Kerry announces fresh Syria talks with Russia

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The United States’ top diplomat has pushed for an American proposal to reinstate a “cessation of hostilities” in Syria. In exchange for Russia’s support, Washington would provide Moscow with intelligence on rebel groups.

US Secretary of John Kerry on Friday announced he would meet with his Russian counterpart in the coming days to discuss an American proposal that aims to bolster a ceasefire in Syria and streamline the fight against militant groups.

“The president of the United States has authorized and ordered this track,” Kerry told reporters.

“It is the president’s desire to test whether or not the Russians are prepared to do what they said during our negotiations in Moscow that they will do,” he added.

The proposal would require Damascus to cease attacks against US-backed opposition groups.

In exchange, Russia would receive intelligence from Washington to target militant groups operating in the country, including the self-styled “Islamic State” and al-Qaeda-affiliated Nusra Front, despite skepticism from US military and intelligence officials.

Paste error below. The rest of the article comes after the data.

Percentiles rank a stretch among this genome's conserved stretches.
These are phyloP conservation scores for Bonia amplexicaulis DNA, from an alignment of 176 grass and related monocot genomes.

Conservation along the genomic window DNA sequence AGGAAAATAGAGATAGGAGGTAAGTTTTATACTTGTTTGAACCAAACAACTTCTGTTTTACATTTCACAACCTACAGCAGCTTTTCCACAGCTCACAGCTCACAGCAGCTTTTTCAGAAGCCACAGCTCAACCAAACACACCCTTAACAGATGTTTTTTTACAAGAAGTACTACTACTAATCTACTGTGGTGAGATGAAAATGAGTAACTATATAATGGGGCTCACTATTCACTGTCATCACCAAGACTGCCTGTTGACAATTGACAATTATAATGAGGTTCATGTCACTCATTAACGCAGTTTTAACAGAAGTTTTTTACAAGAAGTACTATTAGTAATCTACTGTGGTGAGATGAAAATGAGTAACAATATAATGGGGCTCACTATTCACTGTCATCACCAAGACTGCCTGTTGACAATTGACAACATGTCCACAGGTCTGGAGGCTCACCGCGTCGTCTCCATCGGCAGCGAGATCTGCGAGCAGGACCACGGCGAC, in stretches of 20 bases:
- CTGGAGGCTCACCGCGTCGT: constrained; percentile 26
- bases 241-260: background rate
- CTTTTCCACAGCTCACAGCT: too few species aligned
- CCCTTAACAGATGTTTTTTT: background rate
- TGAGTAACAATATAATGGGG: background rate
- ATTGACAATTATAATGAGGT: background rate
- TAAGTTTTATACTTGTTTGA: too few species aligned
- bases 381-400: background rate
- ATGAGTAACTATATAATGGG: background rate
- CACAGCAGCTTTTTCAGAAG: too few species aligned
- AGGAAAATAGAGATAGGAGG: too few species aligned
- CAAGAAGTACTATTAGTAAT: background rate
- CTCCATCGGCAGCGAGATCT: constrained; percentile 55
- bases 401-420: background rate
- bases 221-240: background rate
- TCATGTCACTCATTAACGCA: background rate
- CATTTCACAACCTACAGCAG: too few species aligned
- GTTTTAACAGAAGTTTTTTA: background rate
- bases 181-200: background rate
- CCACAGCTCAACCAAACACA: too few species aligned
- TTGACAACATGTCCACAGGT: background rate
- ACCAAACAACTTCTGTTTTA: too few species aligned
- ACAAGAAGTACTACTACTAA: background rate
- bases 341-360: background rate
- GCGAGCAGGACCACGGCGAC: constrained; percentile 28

Last week, Kerry held marathon talks with Russian President Vladimir Putin and Foreign Minister Sergey Lavrov concerning the proposal.

“We’re going to test this very carefully based not on trust, based on specific steps,” Kerry said, referring to the talks in Moscow. “So far, it is showing a modicum of promise which, hopefully, we can complete.”

‘Resolve them’

Moscow, a key supporter of Syrian President Bashar al-Assad’s regime, joined the five-year conflict last September when it launched an aerial campaign against alleged “terrorists.”

However, Russia has come under international scrutiny for targeting rebel-held areas in the country, including hospitals run in opposition zones.

“In the event there are brackets around certain things or issues that are not resolved by the current discussions, he and I will have to resolve them,” Kerry said, referring to anticipated talks with Lavrov in Laos.

The conflict erupted in 2011 when Syrian government forces launched a violent crackdown against peaceful protesters calling for Assad to step down.

At least 280,000 people have been killed and millions have been displaced by the bitter conflict.

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